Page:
# Avoid a Mistake: Correctly Calculate Multiclass Accuracy

Today I held a short laboratory which tackled different metrics used in evaluating classifiers. One of the tasks required that, given the performances of 2 classifiers as **confusion matrices**, the students will calculate the **accuracy** of the 2 models. One model was a **binary classifier** and the other was a **multiclass classifier**.

Many students resorted to googling for an **accuracy formula** which returned the following function:

Then, they calculated a **‘per-class’ accuracy** (for class \(i\), they had \(ACC_i\)) and **macro-averaged** the results like below:

To their surprise, the resulted accuracy for the **multiclass classifier** was **erroneous** and highly different (when compared to `accuracy_score()`

from **sklearn**). However, the accuracy of the **binary classifier** was correct.

As there wasn’t much time available, I told them to use the following **accuracy formula** to match the results of **sklearn** and I’ll send an explanation later:

Some of you might recognize this as **micro-averaged precision**.

The purpose of this article is to serve as a list of DO’s and DONT’s so we can avoid such mistakes in the future.

## What was wrong?

Basically, you’re prone to get invalid results if you **average** accuracy values in an attempt to obtain the **global accuracy**. But… even if you directly calculate the **global accuracy** using the above formula, you’d get skewed values.

Take a look at the following classifier, described using a **confusion matrix**:

\ | Class #0 | Class #1 | Class #2 |
---|---|---|---|

Class #0 |
0 | 100 | 100 |

Class #1 |
100 | 0 | 100 |

Class #2 |
100 | 100 | 0 |

You’ll notice that \(TP = 0\) thus the classifier is doing a really bad job.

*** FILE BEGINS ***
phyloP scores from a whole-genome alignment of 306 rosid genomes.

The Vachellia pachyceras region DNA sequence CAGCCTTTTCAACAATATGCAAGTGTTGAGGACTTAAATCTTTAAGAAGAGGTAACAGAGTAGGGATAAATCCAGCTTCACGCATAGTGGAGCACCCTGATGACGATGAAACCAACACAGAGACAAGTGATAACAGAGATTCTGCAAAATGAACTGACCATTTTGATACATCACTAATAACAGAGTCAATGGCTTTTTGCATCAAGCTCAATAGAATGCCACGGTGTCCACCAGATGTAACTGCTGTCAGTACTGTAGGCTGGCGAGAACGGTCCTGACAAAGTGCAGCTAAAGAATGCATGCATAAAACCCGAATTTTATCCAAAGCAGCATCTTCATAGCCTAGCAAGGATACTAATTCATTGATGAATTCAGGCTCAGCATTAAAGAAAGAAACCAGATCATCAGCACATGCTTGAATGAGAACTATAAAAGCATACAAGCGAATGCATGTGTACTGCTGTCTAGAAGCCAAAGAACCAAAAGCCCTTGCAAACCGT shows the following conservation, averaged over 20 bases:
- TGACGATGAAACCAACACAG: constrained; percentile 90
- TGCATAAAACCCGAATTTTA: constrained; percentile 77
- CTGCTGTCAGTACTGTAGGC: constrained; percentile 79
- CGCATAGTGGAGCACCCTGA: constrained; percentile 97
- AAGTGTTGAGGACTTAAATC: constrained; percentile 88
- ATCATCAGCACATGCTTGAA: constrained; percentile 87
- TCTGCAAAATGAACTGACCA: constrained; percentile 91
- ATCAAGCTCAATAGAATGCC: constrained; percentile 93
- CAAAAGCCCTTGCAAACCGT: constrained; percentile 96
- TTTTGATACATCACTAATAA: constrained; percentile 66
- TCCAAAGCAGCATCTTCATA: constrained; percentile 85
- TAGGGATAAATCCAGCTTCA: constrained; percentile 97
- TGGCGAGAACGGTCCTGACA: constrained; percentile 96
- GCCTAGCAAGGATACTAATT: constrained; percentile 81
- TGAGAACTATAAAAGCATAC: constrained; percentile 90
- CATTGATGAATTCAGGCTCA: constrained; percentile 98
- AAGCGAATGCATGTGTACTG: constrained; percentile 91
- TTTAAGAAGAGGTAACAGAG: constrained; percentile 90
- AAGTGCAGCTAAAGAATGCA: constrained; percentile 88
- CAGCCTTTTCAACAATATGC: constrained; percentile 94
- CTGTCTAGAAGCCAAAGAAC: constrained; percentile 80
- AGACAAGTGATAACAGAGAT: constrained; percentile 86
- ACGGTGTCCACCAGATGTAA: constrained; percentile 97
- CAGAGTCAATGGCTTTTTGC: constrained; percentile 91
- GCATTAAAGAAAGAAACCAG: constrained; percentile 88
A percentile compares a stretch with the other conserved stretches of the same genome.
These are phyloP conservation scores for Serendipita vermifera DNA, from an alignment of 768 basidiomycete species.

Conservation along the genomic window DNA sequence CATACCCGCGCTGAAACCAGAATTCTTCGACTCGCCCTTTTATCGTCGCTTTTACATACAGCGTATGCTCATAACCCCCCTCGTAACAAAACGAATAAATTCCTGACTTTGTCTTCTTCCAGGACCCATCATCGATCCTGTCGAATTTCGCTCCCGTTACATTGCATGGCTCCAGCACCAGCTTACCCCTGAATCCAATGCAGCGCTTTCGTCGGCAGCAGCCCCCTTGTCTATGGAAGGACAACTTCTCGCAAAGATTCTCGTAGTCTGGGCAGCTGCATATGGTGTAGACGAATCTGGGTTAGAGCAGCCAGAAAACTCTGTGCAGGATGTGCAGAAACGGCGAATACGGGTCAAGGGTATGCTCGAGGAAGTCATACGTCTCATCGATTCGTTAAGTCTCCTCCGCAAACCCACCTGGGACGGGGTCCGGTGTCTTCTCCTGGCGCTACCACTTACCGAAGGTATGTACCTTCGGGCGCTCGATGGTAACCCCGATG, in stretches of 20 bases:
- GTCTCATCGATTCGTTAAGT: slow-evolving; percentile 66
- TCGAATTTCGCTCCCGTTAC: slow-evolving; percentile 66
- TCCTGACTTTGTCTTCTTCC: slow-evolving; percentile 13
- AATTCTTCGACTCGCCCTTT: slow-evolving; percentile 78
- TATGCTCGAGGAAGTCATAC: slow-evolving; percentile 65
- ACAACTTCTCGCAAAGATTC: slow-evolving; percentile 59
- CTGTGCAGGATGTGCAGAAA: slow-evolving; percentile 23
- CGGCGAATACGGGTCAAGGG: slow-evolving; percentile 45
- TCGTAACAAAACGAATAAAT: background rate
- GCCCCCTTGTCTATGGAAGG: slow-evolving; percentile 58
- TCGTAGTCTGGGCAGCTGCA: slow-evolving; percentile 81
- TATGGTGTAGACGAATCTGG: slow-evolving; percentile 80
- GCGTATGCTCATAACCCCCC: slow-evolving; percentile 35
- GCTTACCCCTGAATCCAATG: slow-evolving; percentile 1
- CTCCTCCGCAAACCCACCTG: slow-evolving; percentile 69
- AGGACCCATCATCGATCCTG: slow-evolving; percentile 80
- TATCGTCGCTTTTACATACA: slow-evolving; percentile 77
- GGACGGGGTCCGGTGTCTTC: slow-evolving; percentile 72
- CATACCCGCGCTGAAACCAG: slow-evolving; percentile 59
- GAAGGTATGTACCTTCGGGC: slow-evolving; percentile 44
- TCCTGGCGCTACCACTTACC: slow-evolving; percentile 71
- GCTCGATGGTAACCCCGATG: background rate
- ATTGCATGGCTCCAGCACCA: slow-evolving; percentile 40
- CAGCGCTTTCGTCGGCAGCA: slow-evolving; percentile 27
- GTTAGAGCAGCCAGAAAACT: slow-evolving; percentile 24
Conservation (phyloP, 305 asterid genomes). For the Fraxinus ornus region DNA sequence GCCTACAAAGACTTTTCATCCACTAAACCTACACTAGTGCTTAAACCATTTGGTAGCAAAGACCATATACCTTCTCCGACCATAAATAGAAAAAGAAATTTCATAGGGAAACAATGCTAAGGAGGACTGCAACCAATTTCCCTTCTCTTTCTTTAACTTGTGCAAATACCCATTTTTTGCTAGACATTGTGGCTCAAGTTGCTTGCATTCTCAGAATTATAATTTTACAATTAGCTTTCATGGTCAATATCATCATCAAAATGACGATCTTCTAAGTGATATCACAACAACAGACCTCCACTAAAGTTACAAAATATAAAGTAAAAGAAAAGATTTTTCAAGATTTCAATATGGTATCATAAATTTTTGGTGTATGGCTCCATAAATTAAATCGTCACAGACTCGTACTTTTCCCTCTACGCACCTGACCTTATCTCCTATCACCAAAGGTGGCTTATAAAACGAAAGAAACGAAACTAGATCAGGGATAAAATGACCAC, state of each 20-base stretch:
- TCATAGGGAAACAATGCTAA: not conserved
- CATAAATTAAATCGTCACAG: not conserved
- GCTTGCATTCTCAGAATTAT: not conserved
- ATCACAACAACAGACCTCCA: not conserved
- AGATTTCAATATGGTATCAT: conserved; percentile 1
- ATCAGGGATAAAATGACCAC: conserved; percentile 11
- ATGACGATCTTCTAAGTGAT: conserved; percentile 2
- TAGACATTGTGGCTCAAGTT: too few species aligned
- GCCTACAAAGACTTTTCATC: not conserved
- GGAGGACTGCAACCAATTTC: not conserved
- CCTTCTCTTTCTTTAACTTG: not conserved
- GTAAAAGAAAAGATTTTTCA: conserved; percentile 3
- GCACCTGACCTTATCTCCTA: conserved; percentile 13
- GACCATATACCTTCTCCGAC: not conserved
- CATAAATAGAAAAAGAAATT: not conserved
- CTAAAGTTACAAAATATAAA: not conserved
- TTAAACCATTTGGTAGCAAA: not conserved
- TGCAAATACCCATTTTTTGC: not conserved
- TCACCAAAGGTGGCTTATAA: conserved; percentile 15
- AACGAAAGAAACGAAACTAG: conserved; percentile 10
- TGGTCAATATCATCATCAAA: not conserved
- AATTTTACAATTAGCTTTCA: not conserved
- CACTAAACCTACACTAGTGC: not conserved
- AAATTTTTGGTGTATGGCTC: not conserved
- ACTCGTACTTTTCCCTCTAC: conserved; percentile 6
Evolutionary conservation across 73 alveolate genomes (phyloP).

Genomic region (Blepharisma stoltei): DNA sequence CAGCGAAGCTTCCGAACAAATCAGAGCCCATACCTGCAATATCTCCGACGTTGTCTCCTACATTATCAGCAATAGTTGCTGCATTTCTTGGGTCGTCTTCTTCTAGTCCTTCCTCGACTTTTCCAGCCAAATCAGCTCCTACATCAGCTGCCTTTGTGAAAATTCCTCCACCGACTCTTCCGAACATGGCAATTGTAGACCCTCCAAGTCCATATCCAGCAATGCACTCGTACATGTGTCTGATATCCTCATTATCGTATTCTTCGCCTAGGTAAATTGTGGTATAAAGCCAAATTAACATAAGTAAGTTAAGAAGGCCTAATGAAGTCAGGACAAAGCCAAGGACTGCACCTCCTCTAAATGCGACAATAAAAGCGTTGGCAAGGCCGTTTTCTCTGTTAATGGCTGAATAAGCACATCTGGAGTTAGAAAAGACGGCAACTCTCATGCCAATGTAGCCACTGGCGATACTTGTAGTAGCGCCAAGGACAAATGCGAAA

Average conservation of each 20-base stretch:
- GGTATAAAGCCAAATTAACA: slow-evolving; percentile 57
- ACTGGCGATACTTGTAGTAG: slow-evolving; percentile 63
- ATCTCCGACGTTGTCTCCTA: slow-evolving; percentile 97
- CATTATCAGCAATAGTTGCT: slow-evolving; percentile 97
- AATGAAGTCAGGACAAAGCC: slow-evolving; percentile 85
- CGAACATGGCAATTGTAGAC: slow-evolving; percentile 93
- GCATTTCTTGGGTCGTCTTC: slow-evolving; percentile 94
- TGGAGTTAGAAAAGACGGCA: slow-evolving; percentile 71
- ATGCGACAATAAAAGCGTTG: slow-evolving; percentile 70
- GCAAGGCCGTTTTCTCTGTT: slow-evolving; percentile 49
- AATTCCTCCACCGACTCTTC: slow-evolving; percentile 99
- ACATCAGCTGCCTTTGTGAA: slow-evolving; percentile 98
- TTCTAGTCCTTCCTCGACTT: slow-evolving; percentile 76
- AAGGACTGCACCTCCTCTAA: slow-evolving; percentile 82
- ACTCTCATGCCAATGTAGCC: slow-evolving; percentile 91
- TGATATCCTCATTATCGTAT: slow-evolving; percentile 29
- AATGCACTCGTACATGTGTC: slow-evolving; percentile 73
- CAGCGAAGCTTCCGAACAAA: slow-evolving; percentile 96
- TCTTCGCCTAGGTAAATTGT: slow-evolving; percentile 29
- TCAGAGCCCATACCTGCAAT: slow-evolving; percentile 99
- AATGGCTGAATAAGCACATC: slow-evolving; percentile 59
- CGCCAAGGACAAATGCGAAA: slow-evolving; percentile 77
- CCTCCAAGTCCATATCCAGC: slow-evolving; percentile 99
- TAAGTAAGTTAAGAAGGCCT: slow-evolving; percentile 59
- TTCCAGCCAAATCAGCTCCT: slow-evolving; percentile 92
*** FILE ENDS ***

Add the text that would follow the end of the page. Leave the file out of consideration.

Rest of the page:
If we follow the students’ approach and calculate the **‘per-class’ accuracy** (let’s say **Class #0**), we have:

This already looks suspicious. You’ll get the same results for the other 2 classes, so… on average, \(\color{Red}{ACC = 0.333(3)}\). This is definitely wrong.

If you directly compute **global accuracy** using the same formula (summing all \(TP's\), \(TN's\), …), you get the same result because of the symmetry. This happens mainly because of the \(TN\) in the numerator which grows faster than any other term. In other words, as the number of classes grows, this error grows as well; a similar model, but with **4 classes**, gets a **0.5** accuracy.

Using the second formula, the **global accuracy** becomes:

Which yields, indeed, a better result. Moreover, it generates the same results as `accuracy_score()`

from **sklearn**, given more diverse confusion matrices.

##### If you compute **‘per class’ accuracies** using the second formula and average the values, you’re basically getting a **macro-averaged precision**. Point is, that’s not **accuracy** - so don’t do that.

## Conclusion

I’d recommend avoiding:

- the idea of calculating a
**global accuracy**by averaging**‘per-class’ accuracies** - the red formula, which includes \(TN\), since the other one returns correct values for any number of classes

Overall, you can compute **precision**, **recall**, **F1** in a ‘per-class’ manner. But I’m not so sure it also works with the **accuracy**.